Suits, "Identity Crisis": The Louis Litt Show

Quick Take: Suits, "Identity Crisis"
“I get along with me just fine.” – Harvey

identity crisis

Review: Suits, "Identity Crisis"
(S0108) Rick Hoffman’s character, Louis Litt, is a textbook creeper. He’s just... a creeper. He’s awkward, but smarmy. He wants so badly to be one of the cool kids, but at the same time, he has little more than disdain for them, they who exclude him so gleefully. He is constantly the runner up to Harvey. He gets his kicks where he can, namely by tormenting Mike and the other associates, but then whatever joy he gleans is immediately dashed when he wanders down the hall to hit on Donna and is ultimately shot down.

Everything that we have seen about Louis so far is so cartoonishly pathetic. He’s a difficult character to take seriously at times. With that in mind, I was pleased to see Louis rising to the challenge this week when he and Harvey are forced to work together to bring an embezzling executive to justice before a friend of Jessica’s loses her charitable organization to bankruptcy.

However, I’m starting to form the opinion that Pearson-Hardman is nauseatingly altruistic for a pricy corporate law firm. This is Harvey’s second pro-bono case in a mere eight episodes. I feel like that’s a lot of volunteer time for a guy who openly professes his hatred of charity cases. Yes, Jessica is the one forcing him into these cases, but it still feels like Pearson-Hardman does a lot of pro bono work. What about those cases where you have to struggle with whether or not you’re comfortable on the side you’ve been chosen to represent? Where’s the conflict? I’m already rooting for Mike and Harvey. I get it. Deep down inside, they’re good boys. With four episodes left to the season, I’m still waiting for my monkey wrench to screw things up and I’m not good with the patience thing.

Maybe that’s what made this week’s rather Louis-centric episode a refreshing change.

Louis has been presented as Harvey’s big rival, but we’ve never seen any real evidence of his superiority or even equality. Harvey’s grasp on the case very quickly goes to hell and he finds himself with no choice but to ask Louis for help. Louis, of course, relishes the opportunity.

Meanwhile, Mike has been tasked with tailing Lola, the daughter of one of Pearson-Hardman’s clients. Lola’s daddy found a fake-id with his daughter’s picture on it and he wants Pearson-Hardman to investigate. Again, I’m curious as to what kind of law firm Pearson-Hardman is where something like this is apparently their problem.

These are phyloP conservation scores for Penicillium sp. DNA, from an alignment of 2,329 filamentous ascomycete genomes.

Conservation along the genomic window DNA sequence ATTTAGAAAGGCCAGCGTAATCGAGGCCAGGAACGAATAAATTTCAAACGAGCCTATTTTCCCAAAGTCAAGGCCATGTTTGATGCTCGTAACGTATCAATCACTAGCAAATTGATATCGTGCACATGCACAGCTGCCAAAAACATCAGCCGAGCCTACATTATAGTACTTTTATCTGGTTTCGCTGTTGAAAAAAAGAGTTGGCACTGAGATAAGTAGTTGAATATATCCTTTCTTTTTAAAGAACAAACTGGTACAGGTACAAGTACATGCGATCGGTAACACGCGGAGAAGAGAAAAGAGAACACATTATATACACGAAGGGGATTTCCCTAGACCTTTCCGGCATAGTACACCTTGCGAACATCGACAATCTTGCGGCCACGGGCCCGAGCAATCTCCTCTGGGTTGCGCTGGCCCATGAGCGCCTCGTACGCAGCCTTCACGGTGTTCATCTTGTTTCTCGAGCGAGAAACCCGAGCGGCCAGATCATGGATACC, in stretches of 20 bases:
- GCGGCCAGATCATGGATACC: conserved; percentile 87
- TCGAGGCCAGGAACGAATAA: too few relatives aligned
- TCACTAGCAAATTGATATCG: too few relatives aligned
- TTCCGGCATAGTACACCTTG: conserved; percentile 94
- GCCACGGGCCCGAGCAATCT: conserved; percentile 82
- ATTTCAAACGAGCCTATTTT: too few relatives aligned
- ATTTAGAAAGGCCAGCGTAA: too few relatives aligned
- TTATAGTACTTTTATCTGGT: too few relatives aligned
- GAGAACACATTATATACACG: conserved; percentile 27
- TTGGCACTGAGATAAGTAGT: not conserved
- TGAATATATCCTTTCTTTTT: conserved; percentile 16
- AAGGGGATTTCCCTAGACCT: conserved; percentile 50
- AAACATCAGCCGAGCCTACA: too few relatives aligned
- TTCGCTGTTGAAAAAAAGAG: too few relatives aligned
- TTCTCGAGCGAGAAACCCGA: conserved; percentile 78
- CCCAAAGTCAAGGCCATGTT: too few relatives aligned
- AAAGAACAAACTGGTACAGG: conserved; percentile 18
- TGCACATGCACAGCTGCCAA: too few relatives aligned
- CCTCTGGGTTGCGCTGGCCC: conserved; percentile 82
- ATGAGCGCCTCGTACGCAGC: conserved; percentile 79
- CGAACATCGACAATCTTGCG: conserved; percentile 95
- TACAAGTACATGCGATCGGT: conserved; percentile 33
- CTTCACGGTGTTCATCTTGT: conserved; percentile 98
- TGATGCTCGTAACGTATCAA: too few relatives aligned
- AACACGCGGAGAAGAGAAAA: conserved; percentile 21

Mike discovers that Lola is a skilled computer hacker and has been stealing money from daddy’s company in an attempt to make amends for the environmental damage her father’s company has inflicted…or you know, because she’s a brat who wants her dad to pay attention to her. Whatever. Lola utilizes her hacker skills quite well and discovers that Mike didn’t really attend Harvard. She attempts to blackmail Mike into backing off, but Mike plays family counselor rather well and Lola and daddy see the error of their ways.

Lola rewards Mike for his inherent awesomeness by hacking back into Harvard’s records and creating an alumni profile for him, complete with class rank, GPA, contact information and all that fun stuff. Oh, and she forges him a degree. Good for Mike.

Harvey and Louis manage to cobble the pieces of their embezzlement case together and save the day, but before the end-credits roll, Louis accuses Harvey of stealing the credit for their shared win and Harvey counters with a smart aleck response, just to ensure that the status quo isn’t broken by Louis’ brief time as a hero. 

Hey, it's a tough job, but someone has to be the office douchebag. 

By MaryAnn Sleasman

About the author

MaryAnn was raised by television because her parents were too cheap to get a babysitter. Some people have fond memories of summer camp, she has Salute Your Shorts rerunsStalk her on Twitter at @radium_girl.

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On: Saturday, August 13, 2011
Maka said:

They ran the case pro bono because they fucked up.  And considering that the woman they were running the case for happens to sit on the board of several of their largest clients, they're not so much working pro bono out of the goodness of their hearts  as they are working pro bono to keep a Very Important Client on their good side, and preserve their reputation in the market.

With Lola, Mike was forced to act not as a lawyer, but as a "fixer" for a wealthy client.  People have enough money, they start to think that if they throw enough of it at a problem it'll go away, and other people, like Mike, need to rise up to meet that expectation.

On: Thursday, August 18, 2011
Pennstate913 said:

Lola didn't forge a degree/diploma..its said in the show that she called Harvard and told them Mike lost his copy, which they sent another for him


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